By Chelsia Tan
May 06, 2021
Spa at home—turn your bathroom into a chic and intimate retreat by referencing these design trends
Our homes are where we ultimately seek safe harbour. And tucked away within these personal spaces is a private refuge where we can rejuvenate and unwind in complete solitude—the bathroom.
The importance of hygiene will continue to be paramount. “Undoubtedly, people are now paying more attention to their personal hygiene due to the Covid-19 pandemic,” says Antoine Besseyre des Horts, who leads the global design team of the Lixil Group, which carries brands such as Grohe and American Standard.
(Related: Beautiful Bathrooms: 8 Small and Inspiring Powder Room Designs We Love)
“Hygiene and well-being will take precedence; we expect that contactless technology will become more popular. Homes will start seeing more sensor-based technologies, such as automatic toilet lids, shower toilets and touchless faucets.”
Hygiene and well-being will take precedence; we expect that contactless technology will become more popular
— Antoine Besseyre des Horts, leader of Lixil Global Design, Asia
Besides incorporating these technological advances, bathroom design will continue to become more personalised. “The bathroom is now a secluded and custom-made sanctuary for slowing down and recharging after a busy day,” says renowned architect Steve Leung, who is also the founder of Hong Kong-based practice Steve Leung Design Group.
Referring to a project he worked on for Yoo8 Residences in Kuala Lumpur, he shares: “As the urban population keeps growing, living spaces in cities are simultaneously smaller, and so are the bathrooms. The use of an open layout, bold patterns, metallic details and lighting creates chic bathrooms in these relatively small apartments,” says Leung.
(Related: What Will Bathrooms Of The Future Look Like?)
Award-winning interior designer Katharine Pooley, who is based in London, agrees. “Smaller spaces require richer detailing and colours to ensure they don’t feel lost. I particularly like to use botanical wallpapers in bathrooms as they create a soft and intimate ambience that’s perfect for these rooms,” she adds.
Indeed, these ideas inspire us to rethink the bathroom as more than just a mundane setting for one’s daily needs. With some help from the experts, here are some ways you can reinvent these intimate spaces.
Smaller spaces require richer detailing and colours… I particularly like to use botanical wallpapers in bathrooms as they create a soft and intimate ambience
— British interior designer Katharine Pooley
To create a resort-like environment at home, think about how elements such as music, lighting and scents can work in harmony with the material palette of your bathroom to create a calming mood that engages all your senses.
The finishes elected for your flooring and wall tiles can also contribute to the tactility of your bathroom. “Matte and natural finishes will appear to be more contemporary and modern, whereas a polished finish is ideal for a more classic and luxurious look,” says Simon Cheong, business development director of Hafary.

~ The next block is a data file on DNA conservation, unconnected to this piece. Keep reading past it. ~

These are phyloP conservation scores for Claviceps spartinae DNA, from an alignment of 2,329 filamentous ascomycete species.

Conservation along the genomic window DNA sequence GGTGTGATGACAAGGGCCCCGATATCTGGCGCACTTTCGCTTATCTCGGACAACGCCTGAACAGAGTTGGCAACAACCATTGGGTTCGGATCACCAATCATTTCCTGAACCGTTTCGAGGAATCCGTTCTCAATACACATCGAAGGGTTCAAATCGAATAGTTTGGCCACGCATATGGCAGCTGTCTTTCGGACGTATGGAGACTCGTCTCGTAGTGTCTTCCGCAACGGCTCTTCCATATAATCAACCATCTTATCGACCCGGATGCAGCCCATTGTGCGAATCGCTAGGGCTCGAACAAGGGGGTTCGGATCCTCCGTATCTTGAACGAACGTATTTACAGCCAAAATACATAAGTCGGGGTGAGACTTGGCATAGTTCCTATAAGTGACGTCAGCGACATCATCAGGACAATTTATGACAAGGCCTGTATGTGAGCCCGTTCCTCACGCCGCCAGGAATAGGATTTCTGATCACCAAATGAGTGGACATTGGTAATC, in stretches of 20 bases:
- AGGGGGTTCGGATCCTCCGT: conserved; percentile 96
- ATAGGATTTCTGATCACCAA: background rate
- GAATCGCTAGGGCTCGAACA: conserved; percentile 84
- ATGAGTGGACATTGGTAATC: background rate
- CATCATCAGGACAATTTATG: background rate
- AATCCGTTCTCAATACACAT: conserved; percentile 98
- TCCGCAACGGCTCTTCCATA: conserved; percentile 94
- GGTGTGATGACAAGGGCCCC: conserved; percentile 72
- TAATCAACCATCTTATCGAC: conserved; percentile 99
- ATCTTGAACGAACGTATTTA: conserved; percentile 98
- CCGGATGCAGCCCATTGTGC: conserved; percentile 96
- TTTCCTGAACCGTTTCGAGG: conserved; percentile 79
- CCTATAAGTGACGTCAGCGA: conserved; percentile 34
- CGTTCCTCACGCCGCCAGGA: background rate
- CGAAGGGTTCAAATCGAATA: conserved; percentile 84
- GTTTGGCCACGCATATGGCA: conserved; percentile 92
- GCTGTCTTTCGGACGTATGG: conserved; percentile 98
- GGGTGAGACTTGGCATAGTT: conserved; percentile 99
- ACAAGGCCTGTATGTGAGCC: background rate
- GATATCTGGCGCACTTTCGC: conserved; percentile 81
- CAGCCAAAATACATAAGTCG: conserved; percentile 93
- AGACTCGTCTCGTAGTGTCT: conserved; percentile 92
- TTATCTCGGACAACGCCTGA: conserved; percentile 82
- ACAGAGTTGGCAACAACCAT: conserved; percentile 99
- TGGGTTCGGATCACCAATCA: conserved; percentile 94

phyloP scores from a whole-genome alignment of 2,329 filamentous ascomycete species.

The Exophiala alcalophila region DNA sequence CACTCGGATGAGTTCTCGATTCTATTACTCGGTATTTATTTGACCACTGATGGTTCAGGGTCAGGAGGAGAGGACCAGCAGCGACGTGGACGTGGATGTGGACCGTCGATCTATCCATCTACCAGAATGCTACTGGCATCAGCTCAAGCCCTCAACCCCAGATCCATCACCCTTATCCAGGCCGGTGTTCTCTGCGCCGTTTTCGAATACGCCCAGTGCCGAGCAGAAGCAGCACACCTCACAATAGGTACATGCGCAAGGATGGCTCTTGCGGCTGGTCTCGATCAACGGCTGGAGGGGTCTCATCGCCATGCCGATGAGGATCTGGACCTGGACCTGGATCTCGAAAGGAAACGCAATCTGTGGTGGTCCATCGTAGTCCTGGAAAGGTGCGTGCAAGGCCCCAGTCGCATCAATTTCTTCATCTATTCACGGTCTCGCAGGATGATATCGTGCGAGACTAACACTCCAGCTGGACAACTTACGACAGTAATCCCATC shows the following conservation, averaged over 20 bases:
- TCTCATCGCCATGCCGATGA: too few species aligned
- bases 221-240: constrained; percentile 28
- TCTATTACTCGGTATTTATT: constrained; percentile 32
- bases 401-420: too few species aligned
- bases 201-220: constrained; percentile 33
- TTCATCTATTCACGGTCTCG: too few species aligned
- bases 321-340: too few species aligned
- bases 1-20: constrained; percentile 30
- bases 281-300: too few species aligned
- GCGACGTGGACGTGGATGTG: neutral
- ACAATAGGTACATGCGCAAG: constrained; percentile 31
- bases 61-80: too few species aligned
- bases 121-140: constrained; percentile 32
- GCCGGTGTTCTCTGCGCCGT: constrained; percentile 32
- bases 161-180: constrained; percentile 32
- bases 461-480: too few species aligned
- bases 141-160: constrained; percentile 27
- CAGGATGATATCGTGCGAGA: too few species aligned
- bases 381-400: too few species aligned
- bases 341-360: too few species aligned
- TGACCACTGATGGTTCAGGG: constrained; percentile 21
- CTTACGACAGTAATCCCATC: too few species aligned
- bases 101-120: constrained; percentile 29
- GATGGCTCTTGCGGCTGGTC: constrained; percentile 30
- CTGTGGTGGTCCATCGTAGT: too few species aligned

He also recommends using subway tiles to augment the tactile look of your bathroom. “Homeowners are now looking for subway tiles with a more organic and handcrafted appearance. These tiles also feature shade variations for a more authentic look as opposed to uniform colours,” he adds.
If you’re not planning to renovate your bathroom yet, home fragrances in the form of candles and diffusers are among the easy ways to improve the ambience without a major overhaul of the space. Another way to tickle your senses is to incorporate speakers to play your favourite tracks, setting a relaxed aura.
(Related: 9 Bathroom Ideas For A Great Spa Experience)
Biophilia refers to the human desire to be closer to nature—the term was first used by German social psychologist Erich Fromm in his book The Anatomy of Human Destructiveness in 1973 and later adopted by Harvard University naturalist Dr Edward O. Wilson.
According to Leung, biophilia can be interpreted by designers in various ways. “The physical method usually integrates natural elements with the space to bring nature within the built environment, blurring the boundaries between the indoors and the outdoors,” he explains. “This design practice commonly uses a rich array of natural materials such as wood, bamboo, stone, granite and marble. It tends to use an abundance of plants indoors, and also maximises natural light with floor-to-ceiling doors and windows.”
Leung adds that one can invoke a sense of the outdoors by incorporating “different wood patterns in smooth, ornamented textures that complement natural stones or a warm colour palette with a tasteful selection of wood and granite”.
Even if you don’t have a green thumb, the botanical influence can take the form of patterns inspired by nature. Kate Deng, co-founder of Mr Shopper Studio recommends incorporating wallpaper or framed artworks that feature plant life to create a calming, tropical feel in your bathroom.
(Related: 6 Nature-Inspired Hotels and Resorts with Elements of Biophilic Design)